Seya spent half the morning debating the ethics of taking Vico’s money and running. After his unexpected welcoming, the mere idea of it felt like a gross betrayal. She had finished her tea, cleaned the kitchen, poked around the entirety of the tiny, shabby apartment, and still felt no closer to a decision. As she unfolded the bills to count them, the key charm to the apartment fell out onto the table. “You sneaky bastard,” she said, unexpectedly touched and slightly annoyed by the blatant attempt to manipulate her—of course she couldn’t leave him without a way to get back into his apartment. She almost left it there, but then she sighed and put it in her pocket with the money. Locking up after herself, she went to have a turn about her old hometown in the daylight.
She tried to keep a low profile as she walked through the neighborhood. Worry plagued her—would Corin would be angry with Vico for helping her, or worse, use his authority to to force Vico into an attempt to persuade her to join the clan? There were very few things she wouldn’t do for her bond-brother, but that was one of them. She didn’t know if leaving before such a thing had a chance to play out would make things better for him, or worse.
Not that I could stay to find out anyway, she thought, and sighed. It was so tempting to stick around, let someone take care of her for a little while—she was so tired of running, and sick to death of being alone. But it wasn’t worth the risk.
Still, with a good night’s sleep and some real food in her for the first time in a week, she felt cautiously optimistic of her chances. She would look up Aren, she decided; Vico had told her he’d taken over Halcyon Clinic. He would be able to tell her where his mother was, and she’d figure something out. She always did.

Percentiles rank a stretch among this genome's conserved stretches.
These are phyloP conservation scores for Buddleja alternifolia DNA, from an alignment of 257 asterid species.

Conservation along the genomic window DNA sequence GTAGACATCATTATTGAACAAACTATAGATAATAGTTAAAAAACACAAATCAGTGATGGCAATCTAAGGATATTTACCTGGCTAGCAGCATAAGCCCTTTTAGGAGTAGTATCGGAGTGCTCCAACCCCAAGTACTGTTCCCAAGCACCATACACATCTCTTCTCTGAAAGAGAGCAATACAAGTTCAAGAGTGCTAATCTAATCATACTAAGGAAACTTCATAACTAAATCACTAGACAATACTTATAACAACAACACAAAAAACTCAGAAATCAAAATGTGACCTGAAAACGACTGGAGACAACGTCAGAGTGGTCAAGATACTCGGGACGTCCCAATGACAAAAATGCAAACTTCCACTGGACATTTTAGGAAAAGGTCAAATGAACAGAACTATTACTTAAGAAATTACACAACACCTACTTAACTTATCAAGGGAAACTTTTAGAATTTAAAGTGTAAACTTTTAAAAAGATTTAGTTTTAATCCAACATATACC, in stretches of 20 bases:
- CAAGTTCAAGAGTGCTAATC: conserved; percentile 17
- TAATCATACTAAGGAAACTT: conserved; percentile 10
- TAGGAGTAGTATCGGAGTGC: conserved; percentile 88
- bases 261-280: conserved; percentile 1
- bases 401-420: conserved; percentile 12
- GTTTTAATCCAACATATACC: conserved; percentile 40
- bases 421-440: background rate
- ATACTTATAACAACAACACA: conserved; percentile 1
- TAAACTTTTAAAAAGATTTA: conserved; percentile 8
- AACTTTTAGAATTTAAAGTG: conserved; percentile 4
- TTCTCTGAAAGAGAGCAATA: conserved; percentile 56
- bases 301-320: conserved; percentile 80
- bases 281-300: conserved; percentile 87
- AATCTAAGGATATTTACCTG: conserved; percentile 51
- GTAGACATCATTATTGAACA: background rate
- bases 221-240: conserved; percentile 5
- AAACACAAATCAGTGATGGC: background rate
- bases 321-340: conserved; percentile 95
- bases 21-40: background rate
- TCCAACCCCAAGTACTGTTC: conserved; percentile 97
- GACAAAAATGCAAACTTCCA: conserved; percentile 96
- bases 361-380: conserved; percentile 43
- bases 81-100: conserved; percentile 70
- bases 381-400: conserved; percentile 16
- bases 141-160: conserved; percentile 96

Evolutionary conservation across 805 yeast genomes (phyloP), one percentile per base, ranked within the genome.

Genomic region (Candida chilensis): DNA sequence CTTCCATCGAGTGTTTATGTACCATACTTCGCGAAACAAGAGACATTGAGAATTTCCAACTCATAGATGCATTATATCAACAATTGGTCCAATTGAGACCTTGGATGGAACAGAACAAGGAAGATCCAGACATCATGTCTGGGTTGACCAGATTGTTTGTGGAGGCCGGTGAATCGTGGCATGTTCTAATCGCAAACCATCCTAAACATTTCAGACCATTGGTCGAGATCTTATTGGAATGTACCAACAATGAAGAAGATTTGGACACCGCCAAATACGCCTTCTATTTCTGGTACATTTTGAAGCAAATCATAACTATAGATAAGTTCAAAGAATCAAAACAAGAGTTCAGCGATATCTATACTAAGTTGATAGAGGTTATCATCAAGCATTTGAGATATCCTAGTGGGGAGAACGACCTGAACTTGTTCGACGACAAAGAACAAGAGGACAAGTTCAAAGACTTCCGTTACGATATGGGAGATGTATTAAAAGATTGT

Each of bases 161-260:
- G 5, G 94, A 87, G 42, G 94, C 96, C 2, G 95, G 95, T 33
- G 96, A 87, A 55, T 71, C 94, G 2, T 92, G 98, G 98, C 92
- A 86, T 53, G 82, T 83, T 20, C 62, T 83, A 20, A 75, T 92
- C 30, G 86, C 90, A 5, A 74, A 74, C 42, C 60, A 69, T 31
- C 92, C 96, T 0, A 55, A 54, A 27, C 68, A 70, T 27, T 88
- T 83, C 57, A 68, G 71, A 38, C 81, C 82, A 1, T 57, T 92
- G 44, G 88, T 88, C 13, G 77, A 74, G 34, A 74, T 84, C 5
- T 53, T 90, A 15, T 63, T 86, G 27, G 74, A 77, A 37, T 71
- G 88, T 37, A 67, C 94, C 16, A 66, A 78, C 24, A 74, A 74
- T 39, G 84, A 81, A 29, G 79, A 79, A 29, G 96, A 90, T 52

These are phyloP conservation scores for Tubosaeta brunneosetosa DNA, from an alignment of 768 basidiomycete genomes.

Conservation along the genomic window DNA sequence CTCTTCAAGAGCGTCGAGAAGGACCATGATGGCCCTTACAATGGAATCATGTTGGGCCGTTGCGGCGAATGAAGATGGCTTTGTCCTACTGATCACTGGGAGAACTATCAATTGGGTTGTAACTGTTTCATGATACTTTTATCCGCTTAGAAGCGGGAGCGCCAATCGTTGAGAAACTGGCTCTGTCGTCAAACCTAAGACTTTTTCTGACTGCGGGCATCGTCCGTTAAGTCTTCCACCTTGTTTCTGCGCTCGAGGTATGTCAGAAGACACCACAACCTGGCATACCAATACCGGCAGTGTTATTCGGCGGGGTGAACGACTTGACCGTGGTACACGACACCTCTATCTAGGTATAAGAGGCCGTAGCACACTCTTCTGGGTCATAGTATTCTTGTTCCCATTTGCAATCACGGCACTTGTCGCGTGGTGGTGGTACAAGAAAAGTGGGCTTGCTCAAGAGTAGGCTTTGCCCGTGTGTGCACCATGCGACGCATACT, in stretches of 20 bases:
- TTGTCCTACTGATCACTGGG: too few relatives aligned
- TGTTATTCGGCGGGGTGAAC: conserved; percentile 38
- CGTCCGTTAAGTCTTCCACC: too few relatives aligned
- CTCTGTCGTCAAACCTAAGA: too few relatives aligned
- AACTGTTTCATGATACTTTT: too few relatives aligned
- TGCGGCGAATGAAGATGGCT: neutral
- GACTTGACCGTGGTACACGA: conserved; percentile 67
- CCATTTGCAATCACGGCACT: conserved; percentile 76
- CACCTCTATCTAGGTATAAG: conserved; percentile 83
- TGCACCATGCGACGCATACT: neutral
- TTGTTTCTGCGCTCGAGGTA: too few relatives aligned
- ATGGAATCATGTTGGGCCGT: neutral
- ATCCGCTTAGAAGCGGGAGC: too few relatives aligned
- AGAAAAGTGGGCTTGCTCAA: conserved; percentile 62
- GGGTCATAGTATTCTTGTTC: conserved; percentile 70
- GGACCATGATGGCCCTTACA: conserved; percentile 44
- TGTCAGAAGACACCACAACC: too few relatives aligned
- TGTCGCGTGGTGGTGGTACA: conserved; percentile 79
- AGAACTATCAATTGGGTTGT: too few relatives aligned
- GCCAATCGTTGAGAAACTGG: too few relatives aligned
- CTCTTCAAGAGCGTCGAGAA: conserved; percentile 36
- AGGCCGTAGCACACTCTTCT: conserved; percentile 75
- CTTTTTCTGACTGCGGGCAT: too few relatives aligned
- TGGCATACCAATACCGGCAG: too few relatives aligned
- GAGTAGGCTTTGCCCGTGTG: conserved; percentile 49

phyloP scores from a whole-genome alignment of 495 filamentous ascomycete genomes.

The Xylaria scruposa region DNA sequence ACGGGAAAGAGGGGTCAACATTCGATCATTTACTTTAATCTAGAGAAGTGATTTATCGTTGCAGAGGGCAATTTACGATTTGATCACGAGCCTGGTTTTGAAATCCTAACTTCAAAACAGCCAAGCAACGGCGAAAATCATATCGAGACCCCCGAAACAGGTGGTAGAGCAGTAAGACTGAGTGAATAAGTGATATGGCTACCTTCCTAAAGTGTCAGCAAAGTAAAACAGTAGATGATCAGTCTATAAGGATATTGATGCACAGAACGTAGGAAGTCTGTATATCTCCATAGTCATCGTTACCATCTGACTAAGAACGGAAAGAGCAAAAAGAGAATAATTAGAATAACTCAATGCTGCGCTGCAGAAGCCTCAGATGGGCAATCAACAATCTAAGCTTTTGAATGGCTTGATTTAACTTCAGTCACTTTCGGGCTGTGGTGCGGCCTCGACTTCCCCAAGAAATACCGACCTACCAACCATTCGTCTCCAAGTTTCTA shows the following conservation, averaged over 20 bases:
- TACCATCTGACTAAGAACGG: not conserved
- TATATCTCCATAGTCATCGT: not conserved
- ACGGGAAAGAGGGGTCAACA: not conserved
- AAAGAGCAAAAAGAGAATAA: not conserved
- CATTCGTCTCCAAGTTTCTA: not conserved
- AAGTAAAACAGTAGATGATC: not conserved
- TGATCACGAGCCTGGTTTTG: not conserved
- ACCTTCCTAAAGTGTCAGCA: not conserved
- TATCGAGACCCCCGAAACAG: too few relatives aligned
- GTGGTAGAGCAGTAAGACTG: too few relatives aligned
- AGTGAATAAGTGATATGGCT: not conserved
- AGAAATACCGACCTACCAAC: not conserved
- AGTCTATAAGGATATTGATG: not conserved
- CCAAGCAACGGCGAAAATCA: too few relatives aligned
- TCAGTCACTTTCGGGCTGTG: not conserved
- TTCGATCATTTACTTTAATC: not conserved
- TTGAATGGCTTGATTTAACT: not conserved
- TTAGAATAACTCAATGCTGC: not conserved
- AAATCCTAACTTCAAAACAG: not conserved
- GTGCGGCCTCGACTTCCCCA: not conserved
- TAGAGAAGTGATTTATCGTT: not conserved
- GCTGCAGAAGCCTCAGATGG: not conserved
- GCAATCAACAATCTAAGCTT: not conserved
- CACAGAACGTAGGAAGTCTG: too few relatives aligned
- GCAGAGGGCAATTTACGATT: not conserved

That was the plan, anyway. As she paced through the streets, trying to remember the way to the clinic, she kept catching that sense of persistent wrongness in the city’s ambient energy. Last night she had chalked it up to the residual effects of the burnt-out factory and all the new industrialization. Now she wasn’t so sure.
A certain amount of dissonance was normal wherever there were people to disturb the natural lines and resonances of a place; the thousands of minor conflicts of magics and aural resonances caused the energies to move and intersect in ways that weren’t always in harmony. The sensation was the magical equivalent of nails on a chalkboard to her over-strong sense. This one was subtle, a faint undercurrent mostly hidden in the humming, everyday energy of the city’s aura. She only noticed it because she was keeping an eye for just such dissonance. If DeGraffenreid did have eyes in Starling, she’d sense the dissonance unique to his coercion bonds eventually.
This…was not his. But after studying the energy for a while, she decided it was enough like it that she abandoned her original objective and started circling out from where she was to get a more thorough sense of it.